This is something we frequently get asked following reports that claim there is a link between taking aspirin and the risk of developing age-related macular degeneration (AMD). Often these claims come from research where patients are studied and followed up for many years. Researchers monitor patients’ lifestyle and whether these patients later develop AMD. From this, they try to make connections between lifestyle or medications and the risk of developing AMD.

Studies have sometimes found links between those taking aspirin and developing AMD. However, it is difficult to tell whether aspirin causes AMD or whether patients taking aspirin are more likely to develop AMD anyway.

Aspirin is a very commonly used drug, and is frequently prescribed or recommended by doctors to patients with heart disease or risk of stroke. We also know that those with heart disease are more likely to develop AMD. So this could simply mean that those on aspirin have a higher chance of developing AMD because of other lifestyle and health factors, with aspirin itself not affecting the risk of AMD.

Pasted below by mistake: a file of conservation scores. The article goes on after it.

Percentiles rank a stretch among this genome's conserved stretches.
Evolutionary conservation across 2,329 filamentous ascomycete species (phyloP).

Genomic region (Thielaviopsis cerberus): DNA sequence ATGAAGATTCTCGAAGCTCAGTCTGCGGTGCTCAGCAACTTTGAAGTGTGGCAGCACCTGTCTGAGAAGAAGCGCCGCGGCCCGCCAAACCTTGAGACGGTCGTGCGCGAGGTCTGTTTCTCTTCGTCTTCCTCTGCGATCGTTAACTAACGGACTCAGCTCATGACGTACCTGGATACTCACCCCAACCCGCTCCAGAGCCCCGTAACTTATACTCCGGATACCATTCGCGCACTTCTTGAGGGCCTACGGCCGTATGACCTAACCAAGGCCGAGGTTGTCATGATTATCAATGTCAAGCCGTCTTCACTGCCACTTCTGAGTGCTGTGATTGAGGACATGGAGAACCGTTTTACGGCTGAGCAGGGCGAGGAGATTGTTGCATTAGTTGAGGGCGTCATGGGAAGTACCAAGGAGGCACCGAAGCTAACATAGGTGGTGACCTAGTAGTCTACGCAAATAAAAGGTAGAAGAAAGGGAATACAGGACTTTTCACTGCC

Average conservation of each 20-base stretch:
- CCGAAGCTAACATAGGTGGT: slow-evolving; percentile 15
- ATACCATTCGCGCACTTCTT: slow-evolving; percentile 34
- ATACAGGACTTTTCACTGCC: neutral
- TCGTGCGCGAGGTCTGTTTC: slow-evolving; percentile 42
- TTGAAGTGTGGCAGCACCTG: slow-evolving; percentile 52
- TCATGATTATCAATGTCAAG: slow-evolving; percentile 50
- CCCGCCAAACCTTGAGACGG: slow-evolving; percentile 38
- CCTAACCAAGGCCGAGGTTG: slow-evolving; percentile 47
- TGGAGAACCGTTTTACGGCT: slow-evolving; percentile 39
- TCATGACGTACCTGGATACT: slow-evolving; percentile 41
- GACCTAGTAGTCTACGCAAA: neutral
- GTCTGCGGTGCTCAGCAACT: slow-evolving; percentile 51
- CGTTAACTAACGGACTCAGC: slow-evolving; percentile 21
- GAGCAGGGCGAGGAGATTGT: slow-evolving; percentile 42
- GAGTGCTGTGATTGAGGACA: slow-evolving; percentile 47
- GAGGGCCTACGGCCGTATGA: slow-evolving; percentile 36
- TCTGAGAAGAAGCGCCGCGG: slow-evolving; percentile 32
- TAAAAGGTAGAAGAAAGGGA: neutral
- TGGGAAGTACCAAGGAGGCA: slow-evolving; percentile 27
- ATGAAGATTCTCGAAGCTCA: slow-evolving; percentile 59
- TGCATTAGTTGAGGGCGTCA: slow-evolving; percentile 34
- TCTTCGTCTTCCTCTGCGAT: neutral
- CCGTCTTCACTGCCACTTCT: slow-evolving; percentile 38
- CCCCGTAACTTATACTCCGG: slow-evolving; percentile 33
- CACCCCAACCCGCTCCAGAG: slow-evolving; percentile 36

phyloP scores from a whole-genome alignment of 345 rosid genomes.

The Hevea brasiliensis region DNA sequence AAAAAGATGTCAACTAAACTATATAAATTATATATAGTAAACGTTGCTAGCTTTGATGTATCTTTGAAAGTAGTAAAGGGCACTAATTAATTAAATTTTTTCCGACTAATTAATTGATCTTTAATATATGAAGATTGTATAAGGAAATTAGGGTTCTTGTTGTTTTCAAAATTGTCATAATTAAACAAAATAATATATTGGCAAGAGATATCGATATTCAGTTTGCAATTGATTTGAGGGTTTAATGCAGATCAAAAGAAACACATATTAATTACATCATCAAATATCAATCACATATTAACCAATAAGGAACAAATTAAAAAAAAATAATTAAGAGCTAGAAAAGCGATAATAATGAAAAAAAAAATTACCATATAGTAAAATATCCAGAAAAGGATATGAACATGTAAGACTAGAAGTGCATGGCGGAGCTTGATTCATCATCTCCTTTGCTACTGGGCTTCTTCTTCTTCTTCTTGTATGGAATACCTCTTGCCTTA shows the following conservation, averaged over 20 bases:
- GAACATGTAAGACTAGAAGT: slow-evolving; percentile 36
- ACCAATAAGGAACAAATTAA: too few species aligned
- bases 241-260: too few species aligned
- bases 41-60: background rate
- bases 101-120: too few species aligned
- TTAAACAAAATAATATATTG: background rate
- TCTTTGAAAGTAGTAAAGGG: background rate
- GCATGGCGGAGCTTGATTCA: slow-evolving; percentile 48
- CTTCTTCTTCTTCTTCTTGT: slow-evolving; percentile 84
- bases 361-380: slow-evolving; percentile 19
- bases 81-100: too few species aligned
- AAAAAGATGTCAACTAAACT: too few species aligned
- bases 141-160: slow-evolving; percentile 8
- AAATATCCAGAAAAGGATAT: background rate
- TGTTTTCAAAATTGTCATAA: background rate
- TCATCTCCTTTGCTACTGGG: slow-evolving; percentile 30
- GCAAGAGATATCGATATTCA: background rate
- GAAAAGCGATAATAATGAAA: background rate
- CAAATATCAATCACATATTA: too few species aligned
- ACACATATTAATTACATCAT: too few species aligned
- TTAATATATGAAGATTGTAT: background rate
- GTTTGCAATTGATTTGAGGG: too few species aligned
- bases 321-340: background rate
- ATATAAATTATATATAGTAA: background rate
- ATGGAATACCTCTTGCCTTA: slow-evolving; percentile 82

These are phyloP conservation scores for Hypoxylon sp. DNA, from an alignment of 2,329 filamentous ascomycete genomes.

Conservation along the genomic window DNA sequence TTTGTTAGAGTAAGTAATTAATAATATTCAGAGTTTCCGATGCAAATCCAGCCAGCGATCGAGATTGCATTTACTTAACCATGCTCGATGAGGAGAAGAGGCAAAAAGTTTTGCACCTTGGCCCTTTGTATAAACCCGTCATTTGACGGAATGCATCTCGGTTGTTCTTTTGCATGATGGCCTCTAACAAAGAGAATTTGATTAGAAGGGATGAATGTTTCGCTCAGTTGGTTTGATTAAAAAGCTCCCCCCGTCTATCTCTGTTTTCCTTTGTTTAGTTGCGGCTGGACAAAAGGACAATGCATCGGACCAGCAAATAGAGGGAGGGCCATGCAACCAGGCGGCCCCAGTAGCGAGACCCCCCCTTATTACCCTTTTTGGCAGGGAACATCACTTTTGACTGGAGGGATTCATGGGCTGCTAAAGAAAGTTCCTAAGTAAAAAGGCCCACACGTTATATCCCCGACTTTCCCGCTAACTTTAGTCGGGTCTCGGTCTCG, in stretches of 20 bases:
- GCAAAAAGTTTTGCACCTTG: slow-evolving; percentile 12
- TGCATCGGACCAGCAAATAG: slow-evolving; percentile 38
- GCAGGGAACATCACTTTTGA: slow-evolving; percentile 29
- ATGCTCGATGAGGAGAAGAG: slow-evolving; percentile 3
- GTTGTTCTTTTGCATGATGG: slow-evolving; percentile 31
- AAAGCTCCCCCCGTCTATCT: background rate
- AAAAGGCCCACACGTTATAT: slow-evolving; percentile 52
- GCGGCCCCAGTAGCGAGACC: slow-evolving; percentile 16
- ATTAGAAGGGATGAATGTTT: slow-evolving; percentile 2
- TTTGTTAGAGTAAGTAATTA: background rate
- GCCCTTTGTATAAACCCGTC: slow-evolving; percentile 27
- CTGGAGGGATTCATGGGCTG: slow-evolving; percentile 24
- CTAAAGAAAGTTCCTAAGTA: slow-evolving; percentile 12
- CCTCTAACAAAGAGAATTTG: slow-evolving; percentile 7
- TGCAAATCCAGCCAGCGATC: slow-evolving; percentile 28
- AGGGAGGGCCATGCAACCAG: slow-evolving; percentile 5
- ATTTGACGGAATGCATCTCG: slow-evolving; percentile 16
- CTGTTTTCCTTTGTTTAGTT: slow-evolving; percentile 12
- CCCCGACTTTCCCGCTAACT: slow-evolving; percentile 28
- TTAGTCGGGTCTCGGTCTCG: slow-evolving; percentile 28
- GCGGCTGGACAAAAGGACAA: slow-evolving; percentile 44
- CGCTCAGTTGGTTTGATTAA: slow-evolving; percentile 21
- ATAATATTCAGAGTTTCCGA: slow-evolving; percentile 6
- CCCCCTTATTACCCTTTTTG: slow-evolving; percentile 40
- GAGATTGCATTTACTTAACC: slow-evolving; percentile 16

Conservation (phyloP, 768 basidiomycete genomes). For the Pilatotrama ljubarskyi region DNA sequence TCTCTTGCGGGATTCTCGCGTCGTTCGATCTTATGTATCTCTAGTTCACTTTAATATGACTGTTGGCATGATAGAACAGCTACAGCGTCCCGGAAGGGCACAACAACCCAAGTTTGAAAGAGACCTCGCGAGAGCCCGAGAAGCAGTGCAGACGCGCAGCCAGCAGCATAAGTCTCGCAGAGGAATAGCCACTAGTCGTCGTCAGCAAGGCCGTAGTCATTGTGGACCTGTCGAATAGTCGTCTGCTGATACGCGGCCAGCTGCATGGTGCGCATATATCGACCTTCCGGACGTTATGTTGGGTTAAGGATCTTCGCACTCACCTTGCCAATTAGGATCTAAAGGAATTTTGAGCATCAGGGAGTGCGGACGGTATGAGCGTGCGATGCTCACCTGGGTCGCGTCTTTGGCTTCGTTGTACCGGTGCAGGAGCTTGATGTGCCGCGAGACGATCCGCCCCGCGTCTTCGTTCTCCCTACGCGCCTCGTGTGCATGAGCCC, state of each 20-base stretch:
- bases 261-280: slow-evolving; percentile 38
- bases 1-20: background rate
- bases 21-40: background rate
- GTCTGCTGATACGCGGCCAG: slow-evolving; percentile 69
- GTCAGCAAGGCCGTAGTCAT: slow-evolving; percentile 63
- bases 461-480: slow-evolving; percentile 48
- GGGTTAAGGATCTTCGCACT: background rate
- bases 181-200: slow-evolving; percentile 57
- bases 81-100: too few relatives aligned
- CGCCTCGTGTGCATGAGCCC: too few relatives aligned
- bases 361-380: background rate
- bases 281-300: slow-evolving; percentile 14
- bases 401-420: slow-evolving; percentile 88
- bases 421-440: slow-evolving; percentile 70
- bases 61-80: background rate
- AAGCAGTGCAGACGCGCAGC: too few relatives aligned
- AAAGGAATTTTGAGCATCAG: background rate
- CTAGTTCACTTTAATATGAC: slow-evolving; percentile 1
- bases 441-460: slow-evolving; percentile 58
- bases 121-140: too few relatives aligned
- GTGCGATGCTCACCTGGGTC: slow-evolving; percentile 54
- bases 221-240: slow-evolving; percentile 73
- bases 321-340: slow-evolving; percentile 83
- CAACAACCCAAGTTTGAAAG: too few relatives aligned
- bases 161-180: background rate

Further larger studies, that are more scientific, had participants taking aspirin for 7-10 years and showed no change in AMD risk. These studies are what we call randomised controlled trials (RCTs). Instead of simply monitoring a large group of people, these studies gave half the participants aspirin every day for many years, while the other half did not take aspirin. The researchers then compared the outcomes of the two sets. As these trials focused only on aspirin, and allowances were made for other factors related to health and lifestyle, this means we can be more confident in their results. 

Therefore, we generally believe aspirin does not increase the risk of developing AMD.


William G. Christen, Robert J. Glynn, Emily Y. Chew, Julie E. Buring, Low-Dose Aspirin and Medical Record–Confirmed Age-related Macular Degeneration in a Randomized Trial of Women, Ophthalmology, Volume 116, Issue 12, 2009, Pages 2386-2392

Christen WG, Glynn RJ, Ajani UA, et al. Age-Related Maculopathy in a Randomized Trial of Low-Dose Aspirin Among US Physicians. Arch Ophthalmol. 2001;119(8):1143–1149. doi:10.1001/archopht.119.8.1143

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